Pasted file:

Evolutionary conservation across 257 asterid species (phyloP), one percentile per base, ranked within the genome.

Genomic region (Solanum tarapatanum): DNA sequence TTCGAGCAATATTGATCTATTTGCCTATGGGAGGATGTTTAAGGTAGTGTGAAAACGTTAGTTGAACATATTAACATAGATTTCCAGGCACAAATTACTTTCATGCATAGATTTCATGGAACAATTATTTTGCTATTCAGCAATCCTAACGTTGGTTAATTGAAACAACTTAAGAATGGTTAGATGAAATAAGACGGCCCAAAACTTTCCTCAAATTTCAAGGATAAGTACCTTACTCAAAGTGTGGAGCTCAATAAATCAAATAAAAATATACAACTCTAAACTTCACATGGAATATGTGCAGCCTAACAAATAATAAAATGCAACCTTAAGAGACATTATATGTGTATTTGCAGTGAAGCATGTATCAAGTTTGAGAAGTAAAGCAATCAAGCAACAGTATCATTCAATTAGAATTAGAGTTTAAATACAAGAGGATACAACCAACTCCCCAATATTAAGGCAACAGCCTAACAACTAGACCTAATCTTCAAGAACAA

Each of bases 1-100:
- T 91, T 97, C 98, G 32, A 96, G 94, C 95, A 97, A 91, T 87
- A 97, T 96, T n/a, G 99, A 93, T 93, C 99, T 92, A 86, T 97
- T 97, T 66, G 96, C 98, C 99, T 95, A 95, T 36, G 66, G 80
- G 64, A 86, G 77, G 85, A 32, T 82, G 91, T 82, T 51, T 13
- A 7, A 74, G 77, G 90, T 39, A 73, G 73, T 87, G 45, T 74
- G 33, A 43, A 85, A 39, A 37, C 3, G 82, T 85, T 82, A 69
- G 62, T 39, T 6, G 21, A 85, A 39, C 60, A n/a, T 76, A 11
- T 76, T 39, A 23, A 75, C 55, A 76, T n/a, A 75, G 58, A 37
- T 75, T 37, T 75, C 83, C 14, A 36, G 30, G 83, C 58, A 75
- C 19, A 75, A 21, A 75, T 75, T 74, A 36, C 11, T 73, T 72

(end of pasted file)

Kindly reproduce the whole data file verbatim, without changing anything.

Evolutionary conservation across 257 asterid species (phyloP), one percentile per base, ranked within the genome.

Genomic region (Solanum tarapatanum): DNA sequence TTCGAGCAATATTGATCTATTTGCCTATGGGAGGATGTTTAAGGTAGTGTGAAAACGTTAGTTGAACATATTAACATAGATTTCCAGGCACAAATTACTTTCATGCATAGATTTCATGGAACAATTATTTTGCTATTCAGCAATCCTAACGTTGGTTAATTGAAACAACTTAAGAATGGTTAGATGAAATAAGACGGCCCAAAACTTTCCTCAAATTTCAAGGATAAGTACCTTACTCAAAGTGTGGAGCTCAATAAATCAAATAAAAATATACAACTCTAAACTTCACATGGAATATGTGCAGCCTAACAAATAATAAAATGCAACCTTAAGAGACATTATATGTGTATTTGCAGTGAAGCATGTATCAAGTTTGAGAAGTAAAGCAATCAAGCAACAGTATCATTCAATTAGAATTAGAGTTTAAATACAAGAGGATACAACCAACTCCCCAATATTAAGGCAACAGCCTAACAACTAGACCTAATCTTCAAGAACAA

Each of bases 1-100:
- T 91, T 97, C 98, G 32, A 96, G 94, C 95, A 97, A 91, T 87
- A 97, T 96, T n/a, G 99, A 93, T 93, C 99, T 92, A 86, T 97
- T 97, T 66, G 96, C 98, C 99, T 95, A 95, T 36, G 66, G 80
- G 64, A 86, G 77, G 85, A 32, T 82, G 91, T 82, T 51, T 13
- A 7, A 74, G 77, G 90, T 39, A 73, G 73, T 87, G 45, T 74
- G 33, A 43, A 85, A 39, A 37, C 3, G 82, T 85, T 82, A 69
- G 62, T 39, T 6, G 21, A 85, A 39, C 60, A n/a, T 76, A 11
- T 76, T 39, A 23, A 75, C 55, A 76, T n/a, A 75, G 58, A 37
- T 75, T 37, T 75, C 83, C 14, A 36, G 30, G 83, C 58, A 75
- C 19, A 75, A 21, A 75, T 75, T 74, A 36, C 11, T 73, T 72